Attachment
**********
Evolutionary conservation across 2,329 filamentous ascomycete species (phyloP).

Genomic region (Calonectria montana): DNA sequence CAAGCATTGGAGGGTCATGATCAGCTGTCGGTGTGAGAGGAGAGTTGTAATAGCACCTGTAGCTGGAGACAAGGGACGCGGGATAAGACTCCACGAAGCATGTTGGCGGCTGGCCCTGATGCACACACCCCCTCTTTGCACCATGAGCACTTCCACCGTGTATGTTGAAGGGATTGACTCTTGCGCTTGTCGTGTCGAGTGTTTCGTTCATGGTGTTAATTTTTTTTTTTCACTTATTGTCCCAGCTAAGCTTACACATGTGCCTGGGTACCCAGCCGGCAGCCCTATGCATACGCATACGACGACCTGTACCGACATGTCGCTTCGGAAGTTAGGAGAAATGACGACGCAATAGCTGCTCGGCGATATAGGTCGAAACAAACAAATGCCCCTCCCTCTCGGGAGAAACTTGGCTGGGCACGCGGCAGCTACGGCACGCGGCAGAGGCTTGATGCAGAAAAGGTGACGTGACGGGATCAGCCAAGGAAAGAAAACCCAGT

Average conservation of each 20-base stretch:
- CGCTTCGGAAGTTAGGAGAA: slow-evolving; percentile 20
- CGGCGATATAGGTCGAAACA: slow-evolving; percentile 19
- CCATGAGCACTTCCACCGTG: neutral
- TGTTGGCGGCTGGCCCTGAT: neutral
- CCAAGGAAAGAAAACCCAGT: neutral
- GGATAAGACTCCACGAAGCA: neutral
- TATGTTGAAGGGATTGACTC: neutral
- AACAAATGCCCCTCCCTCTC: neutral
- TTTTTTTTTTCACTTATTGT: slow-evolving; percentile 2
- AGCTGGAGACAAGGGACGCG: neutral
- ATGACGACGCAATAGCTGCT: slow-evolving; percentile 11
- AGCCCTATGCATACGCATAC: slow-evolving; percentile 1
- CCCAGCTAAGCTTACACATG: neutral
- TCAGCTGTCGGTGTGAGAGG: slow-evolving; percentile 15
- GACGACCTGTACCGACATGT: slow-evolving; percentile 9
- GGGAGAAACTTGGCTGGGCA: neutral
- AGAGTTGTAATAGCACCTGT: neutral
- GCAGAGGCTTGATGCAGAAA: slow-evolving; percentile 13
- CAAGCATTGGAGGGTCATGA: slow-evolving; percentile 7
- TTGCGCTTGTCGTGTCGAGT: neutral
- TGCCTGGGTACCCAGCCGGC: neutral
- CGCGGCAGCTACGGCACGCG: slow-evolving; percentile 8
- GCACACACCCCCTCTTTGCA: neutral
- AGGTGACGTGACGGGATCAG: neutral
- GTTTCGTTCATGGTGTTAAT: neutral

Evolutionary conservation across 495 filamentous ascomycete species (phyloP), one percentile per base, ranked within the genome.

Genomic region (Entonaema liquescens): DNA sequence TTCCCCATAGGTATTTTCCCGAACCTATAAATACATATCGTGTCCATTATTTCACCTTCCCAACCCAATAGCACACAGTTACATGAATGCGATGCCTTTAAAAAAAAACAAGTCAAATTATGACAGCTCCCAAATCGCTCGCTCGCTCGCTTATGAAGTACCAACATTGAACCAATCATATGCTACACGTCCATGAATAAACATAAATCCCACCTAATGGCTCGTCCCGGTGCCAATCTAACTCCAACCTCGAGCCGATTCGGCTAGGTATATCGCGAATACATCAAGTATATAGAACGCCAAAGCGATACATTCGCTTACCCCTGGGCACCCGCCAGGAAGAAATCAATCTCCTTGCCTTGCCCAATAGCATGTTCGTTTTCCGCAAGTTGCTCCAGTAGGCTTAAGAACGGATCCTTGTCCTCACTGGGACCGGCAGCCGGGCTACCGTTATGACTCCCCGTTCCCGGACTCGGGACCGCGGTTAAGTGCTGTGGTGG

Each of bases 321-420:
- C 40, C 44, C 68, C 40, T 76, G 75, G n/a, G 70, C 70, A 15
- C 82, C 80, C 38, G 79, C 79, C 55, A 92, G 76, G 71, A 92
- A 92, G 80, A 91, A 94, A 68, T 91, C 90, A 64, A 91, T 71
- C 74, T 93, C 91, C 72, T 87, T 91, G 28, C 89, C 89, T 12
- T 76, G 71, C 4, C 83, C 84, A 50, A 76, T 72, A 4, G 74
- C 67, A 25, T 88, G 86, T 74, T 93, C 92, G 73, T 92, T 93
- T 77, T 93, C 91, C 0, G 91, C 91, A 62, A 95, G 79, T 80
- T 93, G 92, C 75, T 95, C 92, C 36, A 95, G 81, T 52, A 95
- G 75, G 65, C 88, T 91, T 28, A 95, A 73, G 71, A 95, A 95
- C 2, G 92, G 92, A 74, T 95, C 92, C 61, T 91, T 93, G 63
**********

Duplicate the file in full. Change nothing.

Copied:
Evolutionary conservation across 2,329 filamentous ascomycete species (phyloP).

Genomic region (Calonectria montana): DNA sequence CAAGCATTGGAGGGTCATGATCAGCTGTCGGTGTGAGAGGAGAGTTGTAATAGCACCTGTAGCTGGAGACAAGGGACGCGGGATAAGACTCCACGAAGCATGTTGGCGGCTGGCCCTGATGCACACACCCCCTCTTTGCACCATGAGCACTTCCACCGTGTATGTTGAAGGGATTGACTCTTGCGCTTGTCGTGTCGAGTGTTTCGTTCATGGTGTTAATTTTTTTTTTTCACTTATTGTCCCAGCTAAGCTTACACATGTGCCTGGGTACCCAGCCGGCAGCCCTATGCATACGCATACGACGACCTGTACCGACATGTCGCTTCGGAAGTTAGGAGAAATGACGACGCAATAGCTGCTCGGCGATATAGGTCGAAACAAACAAATGCCCCTCCCTCTCGGGAGAAACTTGGCTGGGCACGCGGCAGCTACGGCACGCGGCAGAGGCTTGATGCAGAAAAGGTGACGTGACGGGATCAGCCAAGGAAAGAAAACCCAGT

Average conservation of each 20-base stretch:
- CGCTTCGGAAGTTAGGAGAA: slow-evolving; percentile 20
- CGGCGATATAGGTCGAAACA: slow-evolving; percentile 19
- CCATGAGCACTTCCACCGTG: neutral
- TGTTGGCGGCTGGCCCTGAT: neutral
- CCAAGGAAAGAAAACCCAGT: neutral
- GGATAAGACTCCACGAAGCA: neutral
- TATGTTGAAGGGATTGACTC: neutral
- AACAAATGCCCCTCCCTCTC: neutral
- TTTTTTTTTTCACTTATTGT: slow-evolving; percentile 2
- AGCTGGAGACAAGGGACGCG: neutral
- ATGACGACGCAATAGCTGCT: slow-evolving; percentile 11
- AGCCCTATGCATACGCATAC: slow-evolving; percentile 1
- CCCAGCTAAGCTTACACATG: neutral
- TCAGCTGTCGGTGTGAGAGG: slow-evolving; percentile 15
- GACGACCTGTACCGACATGT: slow-evolving; percentile 9
- GGGAGAAACTTGGCTGGGCA: neutral
- AGAGTTGTAATAGCACCTGT: neutral
- GCAGAGGCTTGATGCAGAAA: slow-evolving; percentile 13
- CAAGCATTGGAGGGTCATGA: slow-evolving; percentile 7
- TTGCGCTTGTCGTGTCGAGT: neutral
- TGCCTGGGTACCCAGCCGGC: neutral
- CGCGGCAGCTACGGCACGCG: slow-evolving; percentile 8
- GCACACACCCCCTCTTTGCA: neutral
- AGGTGACGTGACGGGATCAG: neutral
- GTTTCGTTCATGGTGTTAAT: neutral

Evolutionary conservation across 495 filamentous ascomycete species (phyloP), one percentile per base, ranked within the genome.

Genomic region (Entonaema liquescens): DNA sequence TTCCCCATAGGTATTTTCCCGAACCTATAAATACATATCGTGTCCATTATTTCACCTTCCCAACCCAATAGCACACAGTTACATGAATGCGATGCCTTTAAAAAAAAACAAGTCAAATTATGACAGCTCCCAAATCGCTCGCTCGCTCGCTTATGAAGTACCAACATTGAACCAATCATATGCTACACGTCCATGAATAAACATAAATCCCACCTAATGGCTCGTCCCGGTGCCAATCTAACTCCAACCTCGAGCCGATTCGGCTAGGTATATCGCGAATACATCAAGTATATAGAACGCCAAAGCGATACATTCGCTTACCCCTGGGCACCCGCCAGGAAGAAATCAATCTCCTTGCCTTGCCCAATAGCATGTTCGTTTTCCGCAAGTTGCTCCAGTAGGCTTAAGAACGGATCCTTGTCCTCACTGGGACCGGCAGCCGGGCTACCGTTATGACTCCCCGTTCCCGGACTCGGGACCGCGGTTAAGTGCTGTGGTGG

Each of bases 321-420:
- C 40, C 44, C 68, C 40, T 76, G 75, G n/a, G 70, C 70, A 15
- C 82, C 80, C 38, G 79, C 79, C 55, A 92, G 76, G 71, A 92
- A 92, G 80, A 91, A 94, A 68, T 91, C 90, A 64, A 91, T 71
- C 74, T 93, C 91, C 72, T 87, T 91, G 28, C 89, C 89, T 12
- T 76, G 71, C 4, C 83, C 84, A 50, A 76, T 72, A 4, G 74
- C 67, A 25, T 88, G 86, T 74, T 93, C 92, G 73, T 92, T 93
- T 77, T 93, C 91, C 0, G 91, C 91, A 62, A 95, G 79, T 80
- T 93, G 92, C 75, T 95, C 92, C 36, A 95, G 81, T 52, A 95
- G 75, G 65, C 88, T 91, T 28, A 95, A 73, G 71, A 95, A 95
- C 2, G 92, G 92, A 74, T 95, C 92, C 61, T 91, T 93, G 63